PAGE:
One of my favorite moments during last summer's Youth Media Project was when student Ryan Perry started talking about the Washington Addition and the challenges facing the people who lived there. Ryan, who grew up in a conservative family in Rankin County, told me he had driven through the neighborhood I had featured in our "Preventing Violence" series. He later wrote about it for YMP's journalism site, jxnpulse.com.
"You know how as you grow up there are places where parents tell you not go? '[Insert place] is dangerous,' they'd say. You know little else about them," he wrote in his column.
Unbeknownst to me, Ryan had taken his own tour of the neighborhood that was devastated during the crack era.
"So one Saturday in Jackson, under false pretenses, I looked up the Washington Addition on Google Maps, sat my Bible in my passenger seat and drove to my '[Insert Place].' It wasn't the den of danger it had been profiled as, or the city of crime it might have historically been. It was mostly just sad," Ryan wrote.
I've grown so accustomed to hearing many white people immediately blame residents of poor neighborhoods for all their problems, and especially crime by young people that I girded myself for what Ryan might say about his tour.
"It's about responsibility," Ryan told me. I immediately wondered if he was going to follow it up by saying that it was all up to residents there to solve the problems.
A full archive of the JFP's "Preventing Violence" series, supported by grants from the Solutions Journalism Network. Photo of Zeakyy Harrington by Imani Khayyam.
Maisie Brown, Donna Ladd and YMP present evidence-based solutions to crime in Jackson.
Alas, I was selling Ryan short.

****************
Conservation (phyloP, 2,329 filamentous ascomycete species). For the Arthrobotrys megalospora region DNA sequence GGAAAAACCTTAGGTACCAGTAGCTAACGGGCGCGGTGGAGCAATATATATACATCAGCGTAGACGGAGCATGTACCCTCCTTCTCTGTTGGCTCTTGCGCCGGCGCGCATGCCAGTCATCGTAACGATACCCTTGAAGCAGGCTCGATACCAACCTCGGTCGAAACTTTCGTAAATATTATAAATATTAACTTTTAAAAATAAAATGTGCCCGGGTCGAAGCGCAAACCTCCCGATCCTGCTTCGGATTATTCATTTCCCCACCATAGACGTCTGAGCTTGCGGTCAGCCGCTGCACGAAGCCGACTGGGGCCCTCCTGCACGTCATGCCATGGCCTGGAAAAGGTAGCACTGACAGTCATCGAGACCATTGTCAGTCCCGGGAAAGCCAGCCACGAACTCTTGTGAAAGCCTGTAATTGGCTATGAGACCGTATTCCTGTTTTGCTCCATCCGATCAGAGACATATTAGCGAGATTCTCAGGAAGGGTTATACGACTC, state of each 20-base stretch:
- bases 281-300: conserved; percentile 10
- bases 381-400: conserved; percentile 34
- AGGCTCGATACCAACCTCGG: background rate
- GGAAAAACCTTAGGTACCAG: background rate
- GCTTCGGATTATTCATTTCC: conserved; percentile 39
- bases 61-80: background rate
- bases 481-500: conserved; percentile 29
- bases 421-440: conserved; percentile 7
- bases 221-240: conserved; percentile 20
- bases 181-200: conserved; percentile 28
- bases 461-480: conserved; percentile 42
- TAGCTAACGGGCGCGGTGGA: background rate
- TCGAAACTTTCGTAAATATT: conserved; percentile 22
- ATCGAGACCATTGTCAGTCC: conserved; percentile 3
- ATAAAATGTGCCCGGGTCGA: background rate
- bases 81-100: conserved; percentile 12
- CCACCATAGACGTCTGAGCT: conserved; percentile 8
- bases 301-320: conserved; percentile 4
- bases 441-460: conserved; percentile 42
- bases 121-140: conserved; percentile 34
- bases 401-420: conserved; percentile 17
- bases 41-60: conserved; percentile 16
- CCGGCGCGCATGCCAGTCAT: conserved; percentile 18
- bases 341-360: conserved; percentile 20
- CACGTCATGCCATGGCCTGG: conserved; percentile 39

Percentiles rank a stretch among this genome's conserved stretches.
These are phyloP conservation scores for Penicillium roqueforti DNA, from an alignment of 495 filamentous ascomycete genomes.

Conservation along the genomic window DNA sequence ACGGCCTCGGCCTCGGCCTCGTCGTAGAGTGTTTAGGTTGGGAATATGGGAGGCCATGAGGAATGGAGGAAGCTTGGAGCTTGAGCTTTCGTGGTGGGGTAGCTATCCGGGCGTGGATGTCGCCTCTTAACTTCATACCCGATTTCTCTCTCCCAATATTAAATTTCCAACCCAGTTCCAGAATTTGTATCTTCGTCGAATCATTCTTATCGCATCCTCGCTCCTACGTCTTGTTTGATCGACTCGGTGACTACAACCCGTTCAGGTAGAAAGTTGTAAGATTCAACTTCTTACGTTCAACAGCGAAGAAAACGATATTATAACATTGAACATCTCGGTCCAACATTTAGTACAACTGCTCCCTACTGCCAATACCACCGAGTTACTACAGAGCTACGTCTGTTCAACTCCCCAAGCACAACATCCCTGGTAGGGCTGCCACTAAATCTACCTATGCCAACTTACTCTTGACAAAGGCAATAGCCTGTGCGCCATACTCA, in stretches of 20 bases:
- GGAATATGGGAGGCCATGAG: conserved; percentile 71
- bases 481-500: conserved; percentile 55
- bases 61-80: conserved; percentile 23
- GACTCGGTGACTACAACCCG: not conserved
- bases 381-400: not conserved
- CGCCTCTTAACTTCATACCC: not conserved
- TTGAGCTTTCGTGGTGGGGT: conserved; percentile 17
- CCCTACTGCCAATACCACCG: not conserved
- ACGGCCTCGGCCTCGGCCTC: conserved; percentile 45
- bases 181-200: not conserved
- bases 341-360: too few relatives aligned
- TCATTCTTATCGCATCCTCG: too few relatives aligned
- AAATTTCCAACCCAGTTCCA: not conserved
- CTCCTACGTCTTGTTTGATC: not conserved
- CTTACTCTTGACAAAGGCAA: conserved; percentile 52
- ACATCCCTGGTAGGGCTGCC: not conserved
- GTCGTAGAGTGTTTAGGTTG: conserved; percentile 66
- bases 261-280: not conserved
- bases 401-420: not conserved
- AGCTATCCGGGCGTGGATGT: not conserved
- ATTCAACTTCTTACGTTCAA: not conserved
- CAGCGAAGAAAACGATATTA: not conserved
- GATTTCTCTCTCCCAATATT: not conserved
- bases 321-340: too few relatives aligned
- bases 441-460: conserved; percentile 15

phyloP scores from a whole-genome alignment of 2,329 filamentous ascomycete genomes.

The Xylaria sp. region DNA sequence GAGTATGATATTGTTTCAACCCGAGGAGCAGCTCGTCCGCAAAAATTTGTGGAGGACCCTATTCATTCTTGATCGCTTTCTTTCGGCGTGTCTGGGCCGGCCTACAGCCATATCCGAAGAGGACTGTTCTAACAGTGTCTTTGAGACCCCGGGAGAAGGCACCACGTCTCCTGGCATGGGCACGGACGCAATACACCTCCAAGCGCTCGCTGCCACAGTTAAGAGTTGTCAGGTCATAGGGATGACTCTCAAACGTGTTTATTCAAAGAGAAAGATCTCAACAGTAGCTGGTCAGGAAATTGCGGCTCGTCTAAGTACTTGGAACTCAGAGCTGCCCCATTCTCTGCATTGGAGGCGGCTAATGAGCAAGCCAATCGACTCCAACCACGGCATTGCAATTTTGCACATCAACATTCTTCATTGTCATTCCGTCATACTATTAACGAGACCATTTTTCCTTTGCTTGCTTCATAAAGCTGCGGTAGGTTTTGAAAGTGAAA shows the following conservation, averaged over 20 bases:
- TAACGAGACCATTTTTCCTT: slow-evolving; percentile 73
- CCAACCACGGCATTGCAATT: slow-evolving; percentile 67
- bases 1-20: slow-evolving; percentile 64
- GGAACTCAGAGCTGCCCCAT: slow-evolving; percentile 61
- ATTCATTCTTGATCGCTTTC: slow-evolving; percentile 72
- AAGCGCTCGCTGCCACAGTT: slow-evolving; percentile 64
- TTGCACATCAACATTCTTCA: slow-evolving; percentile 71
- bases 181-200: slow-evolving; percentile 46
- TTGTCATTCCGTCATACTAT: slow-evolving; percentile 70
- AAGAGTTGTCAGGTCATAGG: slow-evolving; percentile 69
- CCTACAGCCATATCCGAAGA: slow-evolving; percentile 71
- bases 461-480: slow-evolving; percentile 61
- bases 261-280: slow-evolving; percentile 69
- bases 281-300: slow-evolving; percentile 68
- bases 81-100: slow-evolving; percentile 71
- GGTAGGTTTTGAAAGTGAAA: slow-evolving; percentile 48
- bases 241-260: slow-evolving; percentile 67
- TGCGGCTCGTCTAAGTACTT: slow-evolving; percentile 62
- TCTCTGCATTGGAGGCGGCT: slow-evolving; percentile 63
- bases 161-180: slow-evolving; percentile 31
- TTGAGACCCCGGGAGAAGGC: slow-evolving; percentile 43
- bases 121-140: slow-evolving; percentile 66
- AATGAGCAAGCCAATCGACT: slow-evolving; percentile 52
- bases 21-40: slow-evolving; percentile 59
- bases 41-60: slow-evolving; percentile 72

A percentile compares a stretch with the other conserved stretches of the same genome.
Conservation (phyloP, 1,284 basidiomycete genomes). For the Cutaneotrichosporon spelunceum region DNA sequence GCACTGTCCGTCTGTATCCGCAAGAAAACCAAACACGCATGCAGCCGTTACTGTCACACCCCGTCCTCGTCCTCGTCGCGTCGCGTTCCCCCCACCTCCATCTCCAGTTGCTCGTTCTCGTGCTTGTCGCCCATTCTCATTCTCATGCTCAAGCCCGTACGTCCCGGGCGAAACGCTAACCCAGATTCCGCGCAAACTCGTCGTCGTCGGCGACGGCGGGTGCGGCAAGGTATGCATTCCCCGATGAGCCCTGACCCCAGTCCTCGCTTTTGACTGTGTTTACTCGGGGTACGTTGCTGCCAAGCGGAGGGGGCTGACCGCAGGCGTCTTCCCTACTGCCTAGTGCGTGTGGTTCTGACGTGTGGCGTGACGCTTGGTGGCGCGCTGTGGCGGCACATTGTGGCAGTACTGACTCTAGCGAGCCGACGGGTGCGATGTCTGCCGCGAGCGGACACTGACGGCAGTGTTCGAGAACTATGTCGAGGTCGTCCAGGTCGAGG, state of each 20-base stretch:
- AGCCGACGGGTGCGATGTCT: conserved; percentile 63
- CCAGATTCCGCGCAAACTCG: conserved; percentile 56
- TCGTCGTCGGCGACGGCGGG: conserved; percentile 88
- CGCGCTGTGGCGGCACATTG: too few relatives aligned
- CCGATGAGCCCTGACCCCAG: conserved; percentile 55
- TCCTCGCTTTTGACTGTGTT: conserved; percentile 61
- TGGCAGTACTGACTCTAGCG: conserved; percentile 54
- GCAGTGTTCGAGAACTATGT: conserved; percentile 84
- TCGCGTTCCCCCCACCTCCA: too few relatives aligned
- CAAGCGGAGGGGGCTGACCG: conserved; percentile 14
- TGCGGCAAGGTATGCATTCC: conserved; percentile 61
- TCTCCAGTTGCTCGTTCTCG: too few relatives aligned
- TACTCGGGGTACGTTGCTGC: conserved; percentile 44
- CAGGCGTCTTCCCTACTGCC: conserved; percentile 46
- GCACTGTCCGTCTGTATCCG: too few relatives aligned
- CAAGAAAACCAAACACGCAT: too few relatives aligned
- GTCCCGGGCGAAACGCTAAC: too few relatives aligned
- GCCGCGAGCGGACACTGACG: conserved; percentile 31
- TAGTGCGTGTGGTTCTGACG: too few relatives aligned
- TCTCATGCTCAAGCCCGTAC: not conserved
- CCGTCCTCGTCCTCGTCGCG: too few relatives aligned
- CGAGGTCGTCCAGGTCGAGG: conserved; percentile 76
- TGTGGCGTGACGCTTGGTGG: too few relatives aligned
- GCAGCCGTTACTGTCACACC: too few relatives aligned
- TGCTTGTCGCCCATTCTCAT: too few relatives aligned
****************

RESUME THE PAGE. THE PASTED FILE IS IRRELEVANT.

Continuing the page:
"We all need to take responsibility," he said, or something very close to that. In his later column, he explained: "So when you learn that there's more to that place than brimstone and bullets, you're surprised, and when you learn that maybe things are dangerous because people have human problems and need help, maybe you're a little shocked."
He wrote that he has heard many people say that those who live in poverty should "take responsibility," concluding that they are using it as "a vehicle of blame."
Ryan is a smart young man and showed immediate interest in the systemic issues that keep people in cycles of poverty, and in figuring out solutions. His response is what I want others to do when it comes to helping our most vulnerable young people have opportunities and to reject crime: Stop casting stones and ask how you can help.
After spending the last two years deep into exploring causes of and solutions for crime in Jackson and beyond, I can say one thing without blinking: The biggest thing blocking violence prevention in our city and country is the will to make it happen.
Many love to blame young people of color, not to mention their parents. The reason we are delving into the systemic causes of crime and violence so deeply is really twofold—to figure out solutions that actually address the factors that drive crime, and to help others understand that today's problems are rooted in cyclical problems from the past, passed down generationally. A primary purpose for understanding the historic roots? It can help us all put aside the blame and roll up our sleeves.